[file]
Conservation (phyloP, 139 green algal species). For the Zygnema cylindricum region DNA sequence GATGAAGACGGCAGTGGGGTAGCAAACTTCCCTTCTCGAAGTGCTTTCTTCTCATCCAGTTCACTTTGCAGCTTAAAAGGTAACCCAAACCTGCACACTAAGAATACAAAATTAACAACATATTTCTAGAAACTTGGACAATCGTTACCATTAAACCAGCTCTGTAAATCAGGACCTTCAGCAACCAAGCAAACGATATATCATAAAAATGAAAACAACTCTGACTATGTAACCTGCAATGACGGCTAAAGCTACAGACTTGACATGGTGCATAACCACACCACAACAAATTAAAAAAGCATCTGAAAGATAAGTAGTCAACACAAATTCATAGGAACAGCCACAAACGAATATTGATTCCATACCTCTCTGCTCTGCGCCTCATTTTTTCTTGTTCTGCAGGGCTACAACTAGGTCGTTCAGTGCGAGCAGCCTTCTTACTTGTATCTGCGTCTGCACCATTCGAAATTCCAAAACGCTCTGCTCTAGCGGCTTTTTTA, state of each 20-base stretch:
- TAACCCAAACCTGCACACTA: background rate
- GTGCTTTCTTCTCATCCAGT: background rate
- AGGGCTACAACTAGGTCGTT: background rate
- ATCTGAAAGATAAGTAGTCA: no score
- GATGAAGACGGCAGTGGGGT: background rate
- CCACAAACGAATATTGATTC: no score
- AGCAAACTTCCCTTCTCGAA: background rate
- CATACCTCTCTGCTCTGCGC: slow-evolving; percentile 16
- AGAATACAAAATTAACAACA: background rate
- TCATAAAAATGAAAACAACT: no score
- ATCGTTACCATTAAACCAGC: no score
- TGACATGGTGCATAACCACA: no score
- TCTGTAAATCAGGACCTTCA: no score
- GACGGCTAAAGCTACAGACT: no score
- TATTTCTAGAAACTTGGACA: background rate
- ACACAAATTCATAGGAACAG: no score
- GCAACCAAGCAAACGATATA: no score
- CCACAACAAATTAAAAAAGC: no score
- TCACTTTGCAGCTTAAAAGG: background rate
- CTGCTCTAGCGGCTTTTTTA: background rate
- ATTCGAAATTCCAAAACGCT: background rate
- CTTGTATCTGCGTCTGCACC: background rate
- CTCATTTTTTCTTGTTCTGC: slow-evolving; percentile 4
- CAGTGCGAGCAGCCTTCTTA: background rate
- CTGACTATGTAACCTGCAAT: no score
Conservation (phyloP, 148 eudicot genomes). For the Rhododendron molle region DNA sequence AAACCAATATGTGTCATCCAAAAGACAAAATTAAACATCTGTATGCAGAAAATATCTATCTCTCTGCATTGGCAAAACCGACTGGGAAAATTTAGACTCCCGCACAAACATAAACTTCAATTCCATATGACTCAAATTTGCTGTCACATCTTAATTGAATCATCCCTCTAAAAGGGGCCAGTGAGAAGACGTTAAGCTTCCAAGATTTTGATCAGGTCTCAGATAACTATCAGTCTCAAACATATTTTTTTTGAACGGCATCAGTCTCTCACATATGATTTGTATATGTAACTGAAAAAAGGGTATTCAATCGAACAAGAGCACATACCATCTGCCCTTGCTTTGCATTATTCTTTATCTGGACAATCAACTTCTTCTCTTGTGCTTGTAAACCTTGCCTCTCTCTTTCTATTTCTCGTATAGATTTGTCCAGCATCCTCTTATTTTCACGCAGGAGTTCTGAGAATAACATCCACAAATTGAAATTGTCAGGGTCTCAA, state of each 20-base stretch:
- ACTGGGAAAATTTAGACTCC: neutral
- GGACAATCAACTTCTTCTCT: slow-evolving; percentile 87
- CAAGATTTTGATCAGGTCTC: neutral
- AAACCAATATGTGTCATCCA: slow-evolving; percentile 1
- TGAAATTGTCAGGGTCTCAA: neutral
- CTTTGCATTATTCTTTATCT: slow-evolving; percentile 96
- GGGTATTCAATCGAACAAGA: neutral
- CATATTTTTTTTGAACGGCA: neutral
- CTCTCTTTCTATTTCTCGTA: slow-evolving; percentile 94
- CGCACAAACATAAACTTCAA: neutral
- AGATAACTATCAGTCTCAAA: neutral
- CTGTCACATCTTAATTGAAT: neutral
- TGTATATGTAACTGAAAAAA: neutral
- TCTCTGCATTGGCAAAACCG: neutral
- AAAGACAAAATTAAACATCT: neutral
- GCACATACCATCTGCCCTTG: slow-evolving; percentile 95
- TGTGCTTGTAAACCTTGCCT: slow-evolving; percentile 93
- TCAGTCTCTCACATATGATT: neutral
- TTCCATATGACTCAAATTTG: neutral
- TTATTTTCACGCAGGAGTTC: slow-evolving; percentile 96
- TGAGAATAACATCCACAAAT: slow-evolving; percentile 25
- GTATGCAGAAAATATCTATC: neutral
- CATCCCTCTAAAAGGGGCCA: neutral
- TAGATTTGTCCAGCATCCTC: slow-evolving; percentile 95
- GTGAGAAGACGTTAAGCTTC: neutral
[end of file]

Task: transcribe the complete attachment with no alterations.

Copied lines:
Conservation (phyloP, 139 green algal species). For the Zygnema cylindricum region DNA sequence GATGAAGACGGCAGTGGGGTAGCAAACTTCCCTTCTCGAAGTGCTTTCTTCTCATCCAGTTCACTTTGCAGCTTAAAAGGTAACCCAAACCTGCACACTAAGAATACAAAATTAACAACATATTTCTAGAAACTTGGACAATCGTTACCATTAAACCAGCTCTGTAAATCAGGACCTTCAGCAACCAAGCAAACGATATATCATAAAAATGAAAACAACTCTGACTATGTAACCTGCAATGACGGCTAAAGCTACAGACTTGACATGGTGCATAACCACACCACAACAAATTAAAAAAGCATCTGAAAGATAAGTAGTCAACACAAATTCATAGGAACAGCCACAAACGAATATTGATTCCATACCTCTCTGCTCTGCGCCTCATTTTTTCTTGTTCTGCAGGGCTACAACTAGGTCGTTCAGTGCGAGCAGCCTTCTTACTTGTATCTGCGTCTGCACCATTCGAAATTCCAAAACGCTCTGCTCTAGCGGCTTTTTTA, state of each 20-base stretch:
- TAACCCAAACCTGCACACTA: background rate
- GTGCTTTCTTCTCATCCAGT: background rate
- AGGGCTACAACTAGGTCGTT: background rate
- ATCTGAAAGATAAGTAGTCA: no score
- GATGAAGACGGCAGTGGGGT: background rate
- CCACAAACGAATATTGATTC: no score
- AGCAAACTTCCCTTCTCGAA: background rate
- CATACCTCTCTGCTCTGCGC: slow-evolving; percentile 16
- AGAATACAAAATTAACAACA: background rate
- TCATAAAAATGAAAACAACT: no score
- ATCGTTACCATTAAACCAGC: no score
- TGACATGGTGCATAACCACA: no score
- TCTGTAAATCAGGACCTTCA: no score
- GACGGCTAAAGCTACAGACT: no score
- TATTTCTAGAAACTTGGACA: background rate
- ACACAAATTCATAGGAACAG: no score
- GCAACCAAGCAAACGATATA: no score
- CCACAACAAATTAAAAAAGC: no score
- TCACTTTGCAGCTTAAAAGG: background rate
- CTGCTCTAGCGGCTTTTTTA: background rate
- ATTCGAAATTCCAAAACGCT: background rate
- CTTGTATCTGCGTCTGCACC: background rate
- CTCATTTTTTCTTGTTCTGC: slow-evolving; percentile 4
- CAGTGCGAGCAGCCTTCTTA: background rate
- CTGACTATGTAACCTGCAAT: no score
Conservation (phyloP, 148 eudicot genomes). For the Rhododendron molle region DNA sequence AAACCAATATGTGTCATCCAAAAGACAAAATTAAACATCTGTATGCAGAAAATATCTATCTCTCTGCATTGGCAAAACCGACTGGGAAAATTTAGACTCCCGCACAAACATAAACTTCAATTCCATATGACTCAAATTTGCTGTCACATCTTAATTGAATCATCCCTCTAAAAGGGGCCAGTGAGAAGACGTTAAGCTTCCAAGATTTTGATCAGGTCTCAGATAACTATCAGTCTCAAACATATTTTTTTTGAACGGCATCAGTCTCTCACATATGATTTGTATATGTAACTGAAAAAAGGGTATTCAATCGAACAAGAGCACATACCATCTGCCCTTGCTTTGCATTATTCTTTATCTGGACAATCAACTTCTTCTCTTGTGCTTGTAAACCTTGCCTCTCTCTTTCTATTTCTCGTATAGATTTGTCCAGCATCCTCTTATTTTCACGCAGGAGTTCTGAGAATAACATCCACAAATTGAAATTGTCAGGGTCTCAA, state of each 20-base stretch:
- ACTGGGAAAATTTAGACTCC: neutral
- GGACAATCAACTTCTTCTCT: slow-evolving; percentile 87
- CAAGATTTTGATCAGGTCTC: neutral
- AAACCAATATGTGTCATCCA: slow-evolving; percentile 1
- TGAAATTGTCAGGGTCTCAA: neutral
- CTTTGCATTATTCTTTATCT: slow-evolving; percentile 96
- GGGTATTCAATCGAACAAGA: neutral
- CATATTTTTTTTGAACGGCA: neutral
- CTCTCTTTCTATTTCTCGTA: slow-evolving; percentile 94
- CGCACAAACATAAACTTCAA: neutral
- AGATAACTATCAGTCTCAAA: neutral
- CTGTCACATCTTAATTGAAT: neutral
- TGTATATGTAACTGAAAAAA: neutral
- TCTCTGCATTGGCAAAACCG: neutral
- AAAGACAAAATTAAACATCT: neutral
- GCACATACCATCTGCCCTTG: slow-evolving; percentile 95
- TGTGCTTGTAAACCTTGCCT: slow-evolving; percentile 93
- TCAGTCTCTCACATATGATT: neutral
- TTCCATATGACTCAAATTTG: neutral
- TTATTTTCACGCAGGAGTTC: slow-evolving; percentile 96
- TGAGAATAACATCCACAAAT: slow-evolving; percentile 25
- GTATGCAGAAAATATCTATC: neutral
- CATCCCTCTAAAAGGGGCCA: neutral
- TAGATTTGTCCAGCATCCTC: slow-evolving; percentile 95
- GTGAGAAGACGTTAAGCTTC: neutral